How Web Servers Work

Web servers follow a basic workflow to fulfill client requests:

Client Request: When you enter a URL in your browser and press Enter, your browser sends an HTTP request to the web server hosting the website.

Request Handling: The web server receives the request and processes it, checking for the requested resource on its file system or in its memory.

Resource Retrieval: If the requested resource is found, the web server retrieves it. This can be an HTML file, an image, a CSS stylesheet, or any other type of content.

Response Generation: The web server generates an HTTP response that includes the requested content along with metadata like headers, status codes, and cookies.

Content Delivery: The response is sent back to the client, typically over the internet. The client’s web browser then processes the response and renders the web page accordingly.

Connection Termination: Once the response is sent, the server may close the connection or keep it open for further requests, depending on the HTTP version and server configuration.

Why Would You Need a Web Server?

A web server is the backbone of any online presence, serving as the fundamental infrastructure that makes websites accessible on the internet.

Online Accessibility: A web server is essential for making your website or web application accessible to users on the internet.

Content Storage and Retrieval: It serves as the digital storage space for your website’s files, images, and other content, retrieving and delivering them to users upon request.

24/7 Availability: A reliable web server ensures that your website is available and operational around the clock, allowing users to access your content anytime, anywhere.

Fundamental Infrastructure: It acts as the foundational infrastructure for hosting websites, serving as the central hub for processing and transmitting data between the server and user devices.

Digital Landlord: Comparable to a digital landlord, a web server hosts your online space, providing the necessary resources for your website to function and thrive.

Support for Various Projects: Whether you’re running a personal blog, an e-commerce site, or a complex web application, a web server is crucial for hosting and managing diverse online projects.

Quick Response Time: When users click a link or enter a URL, the web server swiftly responds by retrieving and delivering the requested information, ensuring a seamless and efficient user experience.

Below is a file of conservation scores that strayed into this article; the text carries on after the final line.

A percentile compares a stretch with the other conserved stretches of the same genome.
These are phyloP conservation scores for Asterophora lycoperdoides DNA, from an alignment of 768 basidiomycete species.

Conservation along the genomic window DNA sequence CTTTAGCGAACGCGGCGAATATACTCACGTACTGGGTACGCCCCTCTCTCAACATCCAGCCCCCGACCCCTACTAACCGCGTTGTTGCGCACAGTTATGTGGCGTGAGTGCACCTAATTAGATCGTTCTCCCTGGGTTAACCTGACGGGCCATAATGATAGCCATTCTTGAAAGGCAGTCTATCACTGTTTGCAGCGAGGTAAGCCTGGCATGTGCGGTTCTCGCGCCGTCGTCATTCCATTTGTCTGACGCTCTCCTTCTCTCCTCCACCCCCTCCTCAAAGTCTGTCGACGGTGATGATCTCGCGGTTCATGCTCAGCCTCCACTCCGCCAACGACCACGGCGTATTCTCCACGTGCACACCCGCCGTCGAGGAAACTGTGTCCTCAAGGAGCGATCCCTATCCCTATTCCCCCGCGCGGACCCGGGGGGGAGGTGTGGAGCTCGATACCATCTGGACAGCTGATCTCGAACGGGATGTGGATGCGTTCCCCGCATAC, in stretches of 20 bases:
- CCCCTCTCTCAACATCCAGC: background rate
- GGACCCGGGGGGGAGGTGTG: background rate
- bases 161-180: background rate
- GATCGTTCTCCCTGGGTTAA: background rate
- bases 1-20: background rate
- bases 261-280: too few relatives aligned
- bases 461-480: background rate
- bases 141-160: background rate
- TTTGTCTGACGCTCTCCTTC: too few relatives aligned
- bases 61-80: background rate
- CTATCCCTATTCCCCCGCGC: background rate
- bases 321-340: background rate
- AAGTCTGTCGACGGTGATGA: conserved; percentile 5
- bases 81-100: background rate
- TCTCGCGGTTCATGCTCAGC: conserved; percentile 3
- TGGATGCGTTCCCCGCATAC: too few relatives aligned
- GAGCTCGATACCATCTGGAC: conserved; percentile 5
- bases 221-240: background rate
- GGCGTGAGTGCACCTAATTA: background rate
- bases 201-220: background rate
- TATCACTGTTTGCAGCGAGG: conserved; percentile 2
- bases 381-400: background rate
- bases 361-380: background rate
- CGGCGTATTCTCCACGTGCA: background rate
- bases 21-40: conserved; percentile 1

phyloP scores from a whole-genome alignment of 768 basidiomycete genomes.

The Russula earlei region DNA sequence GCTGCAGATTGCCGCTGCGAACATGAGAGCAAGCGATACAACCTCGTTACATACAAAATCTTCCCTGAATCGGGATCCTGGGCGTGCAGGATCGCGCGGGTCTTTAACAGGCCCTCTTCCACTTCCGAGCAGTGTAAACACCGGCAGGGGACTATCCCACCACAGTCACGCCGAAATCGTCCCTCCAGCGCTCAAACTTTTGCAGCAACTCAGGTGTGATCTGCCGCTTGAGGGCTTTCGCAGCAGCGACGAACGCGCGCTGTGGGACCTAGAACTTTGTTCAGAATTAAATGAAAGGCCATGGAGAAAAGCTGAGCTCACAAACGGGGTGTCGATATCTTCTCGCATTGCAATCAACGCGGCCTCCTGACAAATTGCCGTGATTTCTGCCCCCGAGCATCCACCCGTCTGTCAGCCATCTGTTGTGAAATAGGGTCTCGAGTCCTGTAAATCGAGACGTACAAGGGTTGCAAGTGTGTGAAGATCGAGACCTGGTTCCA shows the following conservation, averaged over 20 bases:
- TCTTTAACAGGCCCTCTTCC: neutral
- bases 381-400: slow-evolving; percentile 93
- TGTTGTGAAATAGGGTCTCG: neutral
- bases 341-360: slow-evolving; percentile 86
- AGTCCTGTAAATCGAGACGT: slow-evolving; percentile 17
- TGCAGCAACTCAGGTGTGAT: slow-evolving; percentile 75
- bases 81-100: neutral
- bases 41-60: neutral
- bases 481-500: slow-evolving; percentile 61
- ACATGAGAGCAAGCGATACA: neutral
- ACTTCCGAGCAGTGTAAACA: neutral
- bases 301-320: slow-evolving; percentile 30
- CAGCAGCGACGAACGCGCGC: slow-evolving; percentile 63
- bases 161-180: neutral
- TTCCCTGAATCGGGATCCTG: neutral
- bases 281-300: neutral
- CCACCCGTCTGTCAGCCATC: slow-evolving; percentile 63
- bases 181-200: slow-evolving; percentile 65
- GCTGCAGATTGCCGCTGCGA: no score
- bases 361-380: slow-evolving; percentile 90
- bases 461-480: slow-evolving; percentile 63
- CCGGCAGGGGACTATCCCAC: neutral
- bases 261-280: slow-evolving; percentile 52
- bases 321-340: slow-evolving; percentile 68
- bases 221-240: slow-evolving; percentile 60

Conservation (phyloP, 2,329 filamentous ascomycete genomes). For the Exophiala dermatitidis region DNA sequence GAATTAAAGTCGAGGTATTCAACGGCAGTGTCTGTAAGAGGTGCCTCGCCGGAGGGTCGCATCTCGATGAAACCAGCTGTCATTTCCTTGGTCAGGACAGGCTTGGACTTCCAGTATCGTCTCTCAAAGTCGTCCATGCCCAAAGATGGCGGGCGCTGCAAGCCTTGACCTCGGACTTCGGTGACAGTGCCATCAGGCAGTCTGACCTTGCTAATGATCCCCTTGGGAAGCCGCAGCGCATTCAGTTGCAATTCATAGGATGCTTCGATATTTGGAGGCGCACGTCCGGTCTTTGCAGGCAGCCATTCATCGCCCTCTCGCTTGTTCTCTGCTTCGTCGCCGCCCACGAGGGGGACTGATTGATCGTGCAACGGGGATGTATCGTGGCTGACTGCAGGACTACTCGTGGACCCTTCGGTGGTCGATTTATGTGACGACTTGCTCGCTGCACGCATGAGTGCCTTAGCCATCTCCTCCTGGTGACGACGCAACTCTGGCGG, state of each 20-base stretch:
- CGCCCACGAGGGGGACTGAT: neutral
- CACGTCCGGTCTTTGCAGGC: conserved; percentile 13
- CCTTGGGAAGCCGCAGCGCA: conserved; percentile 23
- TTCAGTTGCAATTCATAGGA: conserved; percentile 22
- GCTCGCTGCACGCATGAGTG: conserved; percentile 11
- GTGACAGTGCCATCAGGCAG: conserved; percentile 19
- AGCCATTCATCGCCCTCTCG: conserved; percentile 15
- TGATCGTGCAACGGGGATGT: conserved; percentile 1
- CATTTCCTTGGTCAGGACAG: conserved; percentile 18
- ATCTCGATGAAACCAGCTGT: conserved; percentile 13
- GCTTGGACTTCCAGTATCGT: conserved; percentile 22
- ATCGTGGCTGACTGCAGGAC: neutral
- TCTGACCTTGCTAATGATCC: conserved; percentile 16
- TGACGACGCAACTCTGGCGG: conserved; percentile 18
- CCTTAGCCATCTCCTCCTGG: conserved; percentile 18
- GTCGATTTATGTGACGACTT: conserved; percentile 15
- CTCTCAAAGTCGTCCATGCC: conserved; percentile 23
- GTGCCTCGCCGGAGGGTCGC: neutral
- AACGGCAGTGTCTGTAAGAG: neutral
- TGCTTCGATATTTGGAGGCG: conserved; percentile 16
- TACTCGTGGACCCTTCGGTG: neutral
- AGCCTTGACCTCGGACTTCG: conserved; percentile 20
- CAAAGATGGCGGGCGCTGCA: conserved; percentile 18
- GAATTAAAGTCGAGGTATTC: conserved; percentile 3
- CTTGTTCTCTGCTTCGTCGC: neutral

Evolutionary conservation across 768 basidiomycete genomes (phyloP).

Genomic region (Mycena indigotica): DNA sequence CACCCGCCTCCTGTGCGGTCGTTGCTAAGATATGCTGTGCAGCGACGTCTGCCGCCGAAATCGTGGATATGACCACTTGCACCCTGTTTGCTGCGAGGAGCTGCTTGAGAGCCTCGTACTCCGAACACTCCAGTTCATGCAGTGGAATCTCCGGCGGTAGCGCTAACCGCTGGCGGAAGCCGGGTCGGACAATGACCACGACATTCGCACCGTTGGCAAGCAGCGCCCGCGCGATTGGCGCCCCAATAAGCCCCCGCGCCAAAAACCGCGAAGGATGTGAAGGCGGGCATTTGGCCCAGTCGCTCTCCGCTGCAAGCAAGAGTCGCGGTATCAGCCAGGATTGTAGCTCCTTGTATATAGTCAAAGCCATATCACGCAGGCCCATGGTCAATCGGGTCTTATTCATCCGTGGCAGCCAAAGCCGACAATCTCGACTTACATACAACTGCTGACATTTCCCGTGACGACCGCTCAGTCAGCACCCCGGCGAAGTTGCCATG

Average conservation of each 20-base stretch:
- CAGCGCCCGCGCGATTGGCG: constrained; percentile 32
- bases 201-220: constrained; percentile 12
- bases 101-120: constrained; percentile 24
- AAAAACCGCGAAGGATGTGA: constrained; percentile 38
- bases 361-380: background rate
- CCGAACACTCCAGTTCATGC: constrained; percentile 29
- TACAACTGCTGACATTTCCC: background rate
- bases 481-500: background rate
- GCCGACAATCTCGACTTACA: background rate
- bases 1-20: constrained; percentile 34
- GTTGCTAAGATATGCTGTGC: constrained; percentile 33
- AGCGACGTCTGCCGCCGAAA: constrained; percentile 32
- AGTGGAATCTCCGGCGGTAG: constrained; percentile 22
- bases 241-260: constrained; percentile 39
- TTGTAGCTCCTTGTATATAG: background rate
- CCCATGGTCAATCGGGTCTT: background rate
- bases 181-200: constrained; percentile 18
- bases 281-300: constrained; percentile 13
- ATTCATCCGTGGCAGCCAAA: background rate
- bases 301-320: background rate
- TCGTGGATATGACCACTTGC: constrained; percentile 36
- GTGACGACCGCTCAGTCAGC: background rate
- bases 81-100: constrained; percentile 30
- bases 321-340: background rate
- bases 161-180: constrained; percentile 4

Web servers are the unsung heroes of the internet, serving as the backbone for delivering web content to users worldwide. They come in various types, each tailored to specific use cases and technical requirements. Understanding how web servers function and their differences can help you make informed decisions when it comes to hosting your websites or web applications. Whether you opt for the tried-and-true Apache, the performance-oriented Nginx, or another web server, their role in delivering a seamless web experience cannot be overstated.

Some web server FAQ 

What is a web server?

A web server is a software or hardware device that stores, processes, and delivers web pages to users over the internet. It responds to requests from web browsers by transmitting the requested web content.

How does a web server work?

When a user enters a URL or clicks on a link, the web browser sends a request to the web server hosting the corresponding website. The server processes the request, retrieves the necessary files, and sends them back to the user’s browser, which then displays the web page.

What types of web servers are commonly used?

Apache, Nginx, Microsoft Internet Information Services (IIS), and LiteSpeed are some of the commonly used web server software. Each has its strengths and is chosen based on factors like performance, configuration ease, and compatibility.

What is the role of a domain name server (DNS) in relation to web servers?

DNS translates human-readable domain names (e.g., www.example.com) into IP addresses. When a user enters a domain name, the DNS server resolves it to the corresponding IP address, allowing the browser to locate the web server hosting the website.

Can I host a website without a web server?

No, a web server is necessary to host a website. It is the platform that stores and serves website files to users. Various hosting services provide server space for individuals and businesses to host their websites.

How do I choose the right web server for my website?

The choice of a web server depends on factors such as the type of website, performance requirements, and personal preferences. Apache and Nginx are popular choices for general purposes, while others may opt for servers like LiteSpeed or Microsoft IIS based on specific needs.

Meenakshi Thakur

Meenakshi Thakur, having 6 Years of Experience in Digital Marketing and Content Writing. I am free to write all types of niche content for websites and blogs. I am passionate about all of the work! I really like to explore the latest tricks in technical areas and develop case studies.